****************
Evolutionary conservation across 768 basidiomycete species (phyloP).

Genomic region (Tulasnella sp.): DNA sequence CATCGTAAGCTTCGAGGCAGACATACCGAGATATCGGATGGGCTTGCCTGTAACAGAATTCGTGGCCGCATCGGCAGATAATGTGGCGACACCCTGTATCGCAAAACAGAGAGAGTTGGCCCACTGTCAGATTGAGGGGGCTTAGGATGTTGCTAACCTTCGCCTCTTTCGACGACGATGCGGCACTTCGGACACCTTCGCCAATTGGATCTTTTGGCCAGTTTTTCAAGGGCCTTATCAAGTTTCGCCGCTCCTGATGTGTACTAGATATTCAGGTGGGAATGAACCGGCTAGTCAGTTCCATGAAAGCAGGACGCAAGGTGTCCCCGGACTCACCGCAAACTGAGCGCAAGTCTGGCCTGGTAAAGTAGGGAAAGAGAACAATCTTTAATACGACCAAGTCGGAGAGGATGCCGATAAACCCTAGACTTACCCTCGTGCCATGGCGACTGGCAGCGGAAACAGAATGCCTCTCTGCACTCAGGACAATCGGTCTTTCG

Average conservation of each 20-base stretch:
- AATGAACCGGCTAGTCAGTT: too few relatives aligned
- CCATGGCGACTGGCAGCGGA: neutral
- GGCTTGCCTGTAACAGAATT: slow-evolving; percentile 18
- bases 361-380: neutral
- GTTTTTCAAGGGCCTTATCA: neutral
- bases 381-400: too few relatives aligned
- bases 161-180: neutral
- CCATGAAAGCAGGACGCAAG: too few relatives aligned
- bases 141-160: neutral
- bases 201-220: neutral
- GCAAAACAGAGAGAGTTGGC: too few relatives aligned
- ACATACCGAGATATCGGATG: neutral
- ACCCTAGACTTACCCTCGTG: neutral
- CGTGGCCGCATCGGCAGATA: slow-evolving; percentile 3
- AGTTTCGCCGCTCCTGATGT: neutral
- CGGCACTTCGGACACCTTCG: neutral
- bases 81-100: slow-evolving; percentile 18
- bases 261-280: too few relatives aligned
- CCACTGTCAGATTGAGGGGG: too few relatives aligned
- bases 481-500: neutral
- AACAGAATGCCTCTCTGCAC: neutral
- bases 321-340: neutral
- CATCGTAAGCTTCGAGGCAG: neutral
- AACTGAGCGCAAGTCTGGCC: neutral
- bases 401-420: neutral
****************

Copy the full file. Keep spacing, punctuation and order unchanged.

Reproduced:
Evolutionary conservation across 768 basidiomycete species (phyloP).

Genomic region (Tulasnella sp.): DNA sequence CATCGTAAGCTTCGAGGCAGACATACCGAGATATCGGATGGGCTTGCCTGTAACAGAATTCGTGGCCGCATCGGCAGATAATGTGGCGACACCCTGTATCGCAAAACAGAGAGAGTTGGCCCACTGTCAGATTGAGGGGGCTTAGGATGTTGCTAACCTTCGCCTCTTTCGACGACGATGCGGCACTTCGGACACCTTCGCCAATTGGATCTTTTGGCCAGTTTTTCAAGGGCCTTATCAAGTTTCGCCGCTCCTGATGTGTACTAGATATTCAGGTGGGAATGAACCGGCTAGTCAGTTCCATGAAAGCAGGACGCAAGGTGTCCCCGGACTCACCGCAAACTGAGCGCAAGTCTGGCCTGGTAAAGTAGGGAAAGAGAACAATCTTTAATACGACCAAGTCGGAGAGGATGCCGATAAACCCTAGACTTACCCTCGTGCCATGGCGACTGGCAGCGGAAACAGAATGCCTCTCTGCACTCAGGACAATCGGTCTTTCG

Average conservation of each 20-base stretch:
- AATGAACCGGCTAGTCAGTT: too few relatives aligned
- CCATGGCGACTGGCAGCGGA: neutral
- GGCTTGCCTGTAACAGAATT: slow-evolving; percentile 18
- bases 361-380: neutral
- GTTTTTCAAGGGCCTTATCA: neutral
- bases 381-400: too few relatives aligned
- bases 161-180: neutral
- CCATGAAAGCAGGACGCAAG: too few relatives aligned
- bases 141-160: neutral
- bases 201-220: neutral
- GCAAAACAGAGAGAGTTGGC: too few relatives aligned
- ACATACCGAGATATCGGATG: neutral
- ACCCTAGACTTACCCTCGTG: neutral
- CGTGGCCGCATCGGCAGATA: slow-evolving; percentile 3
- AGTTTCGCCGCTCCTGATGT: neutral
- CGGCACTTCGGACACCTTCG: neutral
- bases 81-100: slow-evolving; percentile 18
- bases 261-280: too few relatives aligned
- CCACTGTCAGATTGAGGGGG: too few relatives aligned
- bases 481-500: neutral
- AACAGAATGCCTCTCTGCAC: neutral
- bases 321-340: neutral
- CATCGTAAGCTTCGAGGCAG: neutral
- AACTGAGCGCAAGTCTGGCC: neutral
- bases 401-420: neutral